• Easier, more cost effective, less mortality, more insects?
        • Not ‘hardened’ to environmental conditions, lower success in releases
      • Field rearing:
        • More difficult, more expensive, fewer insects
        • Site selection is important (high quality stand of target plant)
      • ‘quality’ probably outweighs ‘quantity’ in bio-control releases
slide31

Management

    • Control
  • Biological methods: How to implement?
    • Identify appropriate target weeds
    • Identify possible bio-control agents
    • Rear the bio-control agent
    • Release the biocontrol agent
slide32

Management

    • Control
  • Biological methods: How to implement?
    • Identify appropriate target weeds
    • Identify possible bio-control agents
    • Rear the bio-control agent
    • Release the biocontrol agent
      • Only about 60% of released agents become established (Crawley 1989).
slide33

Management

    • Control
  • Biological methods: How to implement?
    • Identify appropriate target weeds
    • Identify possible bio-control agents
    • Rear the bio-control agent
    • Release the biocontrol agent
      • Only about 60% of released agents become established (Crawley 1989)
      • Success affected by climate, size of release, number and timing of releases, predators, weather conditions
      • Improve success by releasing field-reared agents, matching climate, selecting release site carefully (high density of target plants, few predators)
slide34

Management

    • Control
  • Biological methods: How to implement?
    • Identify appropriate target weeds
    • Identify possible bio-control agents
    • Rear the bio-control agent
    • Release the biocontrol agent
      • Only about 60% of released agents become established (Crawley 1989)
      • Success affected by climate, size of release, number and timing of releases, predators, weather conditions
      • Improve success by releasing field-reared agents, matching climate, selecting release site carefully (high density of target plants, few predators)
      • Caged releases VS open field releases
slide35

Management

    • Control
  • Biological methods: How to implement?
    • Identify appropriate target weeds
    • Identify possible bio-control agents
    • Rear the bio-control agent
    • Release the biocontrol agent
      • Only about 60% of released agents become established (Crawley 1989)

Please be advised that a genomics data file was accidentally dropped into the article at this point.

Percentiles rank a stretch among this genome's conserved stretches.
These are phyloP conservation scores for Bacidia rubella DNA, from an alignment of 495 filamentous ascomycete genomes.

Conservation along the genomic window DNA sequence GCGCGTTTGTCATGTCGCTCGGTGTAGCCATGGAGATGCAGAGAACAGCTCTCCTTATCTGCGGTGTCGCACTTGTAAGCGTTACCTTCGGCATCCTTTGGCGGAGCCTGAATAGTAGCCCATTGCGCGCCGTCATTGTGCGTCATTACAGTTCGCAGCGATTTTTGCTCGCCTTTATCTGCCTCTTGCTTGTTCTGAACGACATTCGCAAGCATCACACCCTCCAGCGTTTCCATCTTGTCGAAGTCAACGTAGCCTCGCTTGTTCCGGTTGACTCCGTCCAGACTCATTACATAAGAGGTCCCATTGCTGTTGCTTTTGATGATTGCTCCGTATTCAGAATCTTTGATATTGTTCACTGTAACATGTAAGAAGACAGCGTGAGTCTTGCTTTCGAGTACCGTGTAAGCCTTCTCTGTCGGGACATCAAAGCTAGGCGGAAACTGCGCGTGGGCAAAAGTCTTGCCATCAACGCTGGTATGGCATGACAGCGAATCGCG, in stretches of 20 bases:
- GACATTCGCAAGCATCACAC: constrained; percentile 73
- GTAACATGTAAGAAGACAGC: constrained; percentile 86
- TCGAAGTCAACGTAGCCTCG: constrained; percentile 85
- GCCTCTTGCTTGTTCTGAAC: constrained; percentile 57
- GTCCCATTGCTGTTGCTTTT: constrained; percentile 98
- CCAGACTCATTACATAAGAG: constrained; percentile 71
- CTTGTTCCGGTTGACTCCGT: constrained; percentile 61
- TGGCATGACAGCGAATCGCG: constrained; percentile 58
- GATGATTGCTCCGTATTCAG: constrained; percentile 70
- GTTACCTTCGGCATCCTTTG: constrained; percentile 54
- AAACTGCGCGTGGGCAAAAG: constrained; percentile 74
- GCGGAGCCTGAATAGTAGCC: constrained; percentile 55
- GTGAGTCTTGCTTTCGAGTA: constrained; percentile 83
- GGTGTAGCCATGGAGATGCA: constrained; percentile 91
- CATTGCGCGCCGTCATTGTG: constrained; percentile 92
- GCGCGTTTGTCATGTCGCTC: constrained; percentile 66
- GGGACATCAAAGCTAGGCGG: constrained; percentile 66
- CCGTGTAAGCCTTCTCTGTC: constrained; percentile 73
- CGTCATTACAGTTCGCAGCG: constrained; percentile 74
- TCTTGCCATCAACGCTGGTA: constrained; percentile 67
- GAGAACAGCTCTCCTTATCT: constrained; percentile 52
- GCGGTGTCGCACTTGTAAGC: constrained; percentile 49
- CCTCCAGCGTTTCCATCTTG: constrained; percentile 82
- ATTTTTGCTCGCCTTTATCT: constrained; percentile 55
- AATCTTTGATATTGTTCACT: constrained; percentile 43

• Success affected by climate, size of release, number and timing of releases, predators, weather conditions
      • Improve success by releasing field-reared agents, matching climate, selecting release site carefully (high density of target plants, few predators)
      • Caged releases VS open field releases
      • e.g. Kirby et al 2000: released 80 beetles in 1989, 1000 beetles in 1990. Open release, colonization was successful.
slide38

Management

    • Control
  • Underlying socioeconomic issues
  • Introductions = $$$
    • Many (most) NIS introduced intentionally
slide39

Management

    • Control
  • Underlying socioeconomic issues
  • Introductions = $$$
    • Many (most) NIS introduced intentionally
    • Concern about control (esp biological control)
    • Other economic benefits of invasives – e.g. Purple Loosestrife makes good honey!
slide40

Management

    • Control
  • Underlying socioeconomic issues
  • Introductions = $$$
  • Public sentiment

Southwest Willow flycatcher

Endangered species;

Nests in Tamarisk

(nest success lower in Tamarisk

Than in native vegetation but

Still a concern)

slide41

Management

    • Control
  • Underlying socioeconomic issues
  • Introductions = $$$
  • Public sentiment
  • Fear of non-native species
    • IUCN prohibits release of NIS (non-indigenous species) in natural areas… this would mean no biological control
    • Concern about non-target effects
slide42

Management

    • Control
  • Underlying socioeconomic issues
  • Introductions = $$$
  • Public sentiment
  • Fear of non-native species
    • IUCN prohibits release of NIS (non-indigenous species) in natural areas… this would mean no biological control
    • Concern about non-target effects
slide43

Management

    • Eradication

Feasibility

slide44

Management

    • Eradication
  • Feasibility:
  • Biological characteristics: habitat specific; poor dispersal
slide45

Management

    • Eradication
  • Feasibility:
  • Biological characteristics: habitat specific; poor dispersal
  • Sufficient resources allocated: Eradicate AND restore
slide46

Management

    • Eradication
  • Feasibility:
  • Biological characteristics: habitat specific; poor dispersal
  • Sufficient resources allocated: Eradicate AND restore
  • Widespread support
slide47

Management

    • Eradication
  • Feasibility:
  • Biological characteristics: habitat specific; poor dispersal
  • Sufficient resources allocated: Eradicate AND restore
  • Widespread support
  • Prevent re-invasion
slide48

Management

    • Eradication
  • Feasibility:
  • Biological characteristics: habitat specific; poor dispersal
  • Sufficient resources allocated: Eradicate AND restore
  • Widespread support
  • Prevent re-invasion
  • Low populations
slide49

Management

    • Eradication
  • Feasibility:
  • Biological characteristics: habitat specific; poor dispersal
  • Sufficient resources allocated: Eradicate AND restore
  • Widespread support
  • Prevent re-invasion
  • Low populations